Advantages of the CPE are that it can maximize the continuous utilization of all available resources and that it serves as a social fulfillment rather than individual.

Examples of the disadvantages of this economic system are the ignorance of the product quality, the ineffective use of resources and inefficient allocation of goods and services. This made trade with other countries that provided better goods rather difficult. Also, international trade became unpredictable when the availability and the variation of the goods started to increase, thus the prices of the products being very fluctuous.


Taking these factors into account, the government made five-year plans and one year plans in order to produce goods in the most efficient and satisfying way. Although there were suggestions made by a large number of the population to improve the standard of production, the final decision was always made by the government until the breakdown of the communism.

Surprisingly, East Germany increased significantly in its production after the war. During the 50ís and 60ís, most of the country was already influenced by collectivization. The output of the industrial sector increased dramatically. Consequently, the GDP jumped up and investment took place in large numbers. The future seemed very colorful at that time.

However, during the 70ís, the CPE started to lag behind the technological development of the western world. They started to bring up so many different products on the market as a result of the technological development, it became too expensive for the CPE system to produce just as many varieties in good quality.


The economic growth started to slow down gradually after that, and to make it even worse, there was a oil crisis in 1973, resulting as a worldwide inflation, followed by a major recession. By the end of the 70’s, GDR was facing serious debt problems. In the 80’s, the economy was still going downwards, despite of the intensive attempts by the five-year plan to improve the situation and the actual improvement in the GDP; this meant the beginning of an end to the communism regime in East Germany that everybody thought it would work.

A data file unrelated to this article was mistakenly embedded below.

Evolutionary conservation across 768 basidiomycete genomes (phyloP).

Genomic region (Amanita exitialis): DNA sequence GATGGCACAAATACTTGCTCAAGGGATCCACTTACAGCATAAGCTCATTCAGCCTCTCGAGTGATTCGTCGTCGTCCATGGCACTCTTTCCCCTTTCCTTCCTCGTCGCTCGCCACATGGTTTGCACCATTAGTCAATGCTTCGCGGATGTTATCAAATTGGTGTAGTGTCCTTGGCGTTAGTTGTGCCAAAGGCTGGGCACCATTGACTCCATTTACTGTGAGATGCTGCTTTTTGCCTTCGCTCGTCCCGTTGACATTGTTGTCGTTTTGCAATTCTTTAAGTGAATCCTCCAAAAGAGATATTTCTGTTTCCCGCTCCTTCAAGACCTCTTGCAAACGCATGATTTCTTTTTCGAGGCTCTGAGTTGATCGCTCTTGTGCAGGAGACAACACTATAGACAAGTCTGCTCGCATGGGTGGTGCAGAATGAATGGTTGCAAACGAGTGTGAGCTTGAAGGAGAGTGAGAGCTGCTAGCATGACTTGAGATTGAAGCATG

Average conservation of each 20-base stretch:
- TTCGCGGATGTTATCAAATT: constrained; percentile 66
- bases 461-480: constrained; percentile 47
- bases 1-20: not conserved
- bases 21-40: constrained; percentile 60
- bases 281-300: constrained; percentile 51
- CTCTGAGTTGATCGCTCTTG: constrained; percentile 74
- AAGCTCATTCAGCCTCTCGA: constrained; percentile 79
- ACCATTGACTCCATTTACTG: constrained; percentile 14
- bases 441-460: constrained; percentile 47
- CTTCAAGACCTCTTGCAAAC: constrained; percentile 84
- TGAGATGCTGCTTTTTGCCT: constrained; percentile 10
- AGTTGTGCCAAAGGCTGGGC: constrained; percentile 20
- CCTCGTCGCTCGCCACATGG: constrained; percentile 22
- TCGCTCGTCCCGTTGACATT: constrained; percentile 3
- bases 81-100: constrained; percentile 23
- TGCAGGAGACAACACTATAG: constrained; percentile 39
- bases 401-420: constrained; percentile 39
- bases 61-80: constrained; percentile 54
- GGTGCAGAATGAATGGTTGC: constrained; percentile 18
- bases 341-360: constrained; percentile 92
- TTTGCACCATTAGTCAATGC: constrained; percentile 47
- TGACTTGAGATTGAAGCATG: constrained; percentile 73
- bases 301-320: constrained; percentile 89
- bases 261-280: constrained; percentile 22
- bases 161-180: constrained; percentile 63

Thus, when the east and the west got reunified in 1990, the change to an open market economy was the start towards a new economic standard. Goods and services were provides according to the basic market economy theory: supply and demand. This way, the value of products produced in East Germany had a reasonable value, considering the fact that it is now able to change the prices of goods and products in the short term more easily than the CP

In conclusion, we could say that after the separation of the German Reich there has been either good sides to the economy in East Germany in a sense of the overall growth and the development in industrialization as well as bad sides, such as lagging behind so far that it was not able to compete with the Western democratic countries with open economy policy and free trade, which mostly took place during the eighties. Thus, with the full support from the Western part of Germany, the current unstable economic situation of East Germany will be gradually blended into the rapidly moving economic market in the west. The future of Germany is once again prosperous







-Anonymous; The Economist, London,Feb 7, 1998, p.17

-Keylor, William R.; The Twentieth Century World, Oxford University Press, third edition, 1996





OK Economics was designed and it is maintained by Oldrich Kyn.
To send me a message, please use one of the following addresses:

okyn@bu.edu --- okyn@verizon.net

This website contains the following sections:

General  Economics:


Economic Systems:  


Money and Banking:


Past students:


Czech Republic


Kyn’s Publications


 American education


free hit counters
Nutrisystem Diet Coupons